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A beginners' guide to aquaponics

Production systems

With a rapidly increasing global population, there is growing need for food. But, as there is a tremendous decline in the area of fertile land, one possible solution is aquaponics – growing fish and vegetables in an integrated, soil-free system.

In such systems fishes are fed; their waste is broken down by bacteria and is used to feed the plants. These plants clean the water that is recirculated in the system.

How does aquaponics work?

In normal fish tanks, waste builds up and the water becomes toxic for the fishes, so a filter or disposal of the water is required. In aquaponics, fish waste becomes the food for plants.

Vegetables can benefit from the fish-derived nutrients in the water

Fishes require a source of energy. The food must be rich in protein. Fishes consume food and produce the waste material. In this system, a Nitrosomonas bacterium converts ammonia that is present in fish faeces and urine to nitrite. Nitrobacter converts these nitrites into nitrates. The plants use this nitrogen. These beneficial bacteria are the very important part of the aquaponics system.

Selecting fish that mature quickly is advisable – with species like crappie, white bass, tilapia, yellow perch and barramundi all popular as they can withstand changes in temperature and oxygen levels and are relatively easy to maintain.

Plant types

A range of plants, from fruit trees to potatoes, have been grown in aquaponics systems. You must decide which plant to grow inside the system. You can either plant seeds or plantlets.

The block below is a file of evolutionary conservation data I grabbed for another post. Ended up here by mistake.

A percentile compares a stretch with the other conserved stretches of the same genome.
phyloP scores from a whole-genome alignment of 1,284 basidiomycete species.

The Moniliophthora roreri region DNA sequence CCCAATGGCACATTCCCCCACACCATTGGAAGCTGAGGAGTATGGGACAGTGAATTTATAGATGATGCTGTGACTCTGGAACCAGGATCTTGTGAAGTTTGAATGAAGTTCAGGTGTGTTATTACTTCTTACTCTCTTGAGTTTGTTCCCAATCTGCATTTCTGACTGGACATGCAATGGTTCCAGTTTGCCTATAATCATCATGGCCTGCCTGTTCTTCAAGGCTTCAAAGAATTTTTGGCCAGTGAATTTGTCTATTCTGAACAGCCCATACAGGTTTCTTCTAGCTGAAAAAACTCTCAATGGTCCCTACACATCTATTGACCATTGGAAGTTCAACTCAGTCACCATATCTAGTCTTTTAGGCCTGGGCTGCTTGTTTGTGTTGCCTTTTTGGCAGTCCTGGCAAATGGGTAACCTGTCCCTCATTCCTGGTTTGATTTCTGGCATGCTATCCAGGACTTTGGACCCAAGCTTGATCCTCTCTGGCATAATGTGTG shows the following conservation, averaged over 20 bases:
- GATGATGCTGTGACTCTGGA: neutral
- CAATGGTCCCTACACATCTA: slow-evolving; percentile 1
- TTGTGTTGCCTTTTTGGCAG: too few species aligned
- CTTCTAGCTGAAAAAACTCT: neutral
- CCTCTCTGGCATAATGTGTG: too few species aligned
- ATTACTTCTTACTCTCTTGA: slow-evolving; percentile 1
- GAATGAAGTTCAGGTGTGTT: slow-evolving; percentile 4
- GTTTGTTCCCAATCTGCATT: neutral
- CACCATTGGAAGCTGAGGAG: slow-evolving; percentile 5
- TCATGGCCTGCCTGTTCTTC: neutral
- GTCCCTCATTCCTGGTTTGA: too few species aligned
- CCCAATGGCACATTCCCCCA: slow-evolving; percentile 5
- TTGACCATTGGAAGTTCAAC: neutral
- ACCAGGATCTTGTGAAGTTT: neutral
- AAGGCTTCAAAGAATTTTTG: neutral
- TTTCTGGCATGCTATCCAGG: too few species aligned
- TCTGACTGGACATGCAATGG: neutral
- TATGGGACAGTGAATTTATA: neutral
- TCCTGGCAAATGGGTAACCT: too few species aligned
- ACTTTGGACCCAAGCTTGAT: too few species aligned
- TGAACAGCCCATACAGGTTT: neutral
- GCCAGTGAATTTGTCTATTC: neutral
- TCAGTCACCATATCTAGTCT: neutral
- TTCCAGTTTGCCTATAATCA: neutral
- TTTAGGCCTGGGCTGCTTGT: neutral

Nitrifying and heterotrophic bacteria live on the pump, water delivery system, organic matter and walls. To promote the growth of these bacteria, you must first introduce the fishes.

Maintaining pH, nitrite, ammonia and nitrate levels are important. If any of these is out of order, corrective action is required. More observation is required for the first time to get the system fully recycled.

Hydroponics and aquaponics

Hydroponics and aquaponics can both result in better growth of plants. Water rich in nutrient with a high level of oxygen is used. Though both use soil-free way to cultivate the crops, there’s still differences between the two systems. Aquaponics uses hydroponic environment with the fishes whereas hydroponics does not need the presence of animals.

Benefits of aquaponics

  • You can create this system in your indoor space.
  • It uses 2/3 less water.
  • You can get a high yield with hydroponics.
  • It can reduce the need for artificial fertilisers.
  • These systems can be created anywhere in your living room or basement. It is perfect for both indoor and outdoor space.
  • There is no requirement of weeding as there is no soil; therefore, this process encourages the faster growth of the plants.

Types of aquaponic systems

  1. Deep water culture: uses a raft with foam, which floats on a fish effluent water channel, which is filled. The plants filter this water. Plants are put in the raft holes. This method is used to grow salads. It is used in large commercial locations.
  2. Media-based aquaponics: The plants are grown in an inert medium like shale or clay pellets. This media offers biological filtration where ammonia is converted into nitrates. It also helps in mechanical filtration where solid wastes are removed. It is used in homes. You can grow fruit bearing plants, herbs, and leafy vegetables.
  3. Nutrient film technique: The water rich in nutrients flow through a PVC pipe. Plants are kept in holes created in the pipe. Strawberries and herbs that require little support can be grown by this method.

This post is written by Rik Flaxman, CEO & Founder of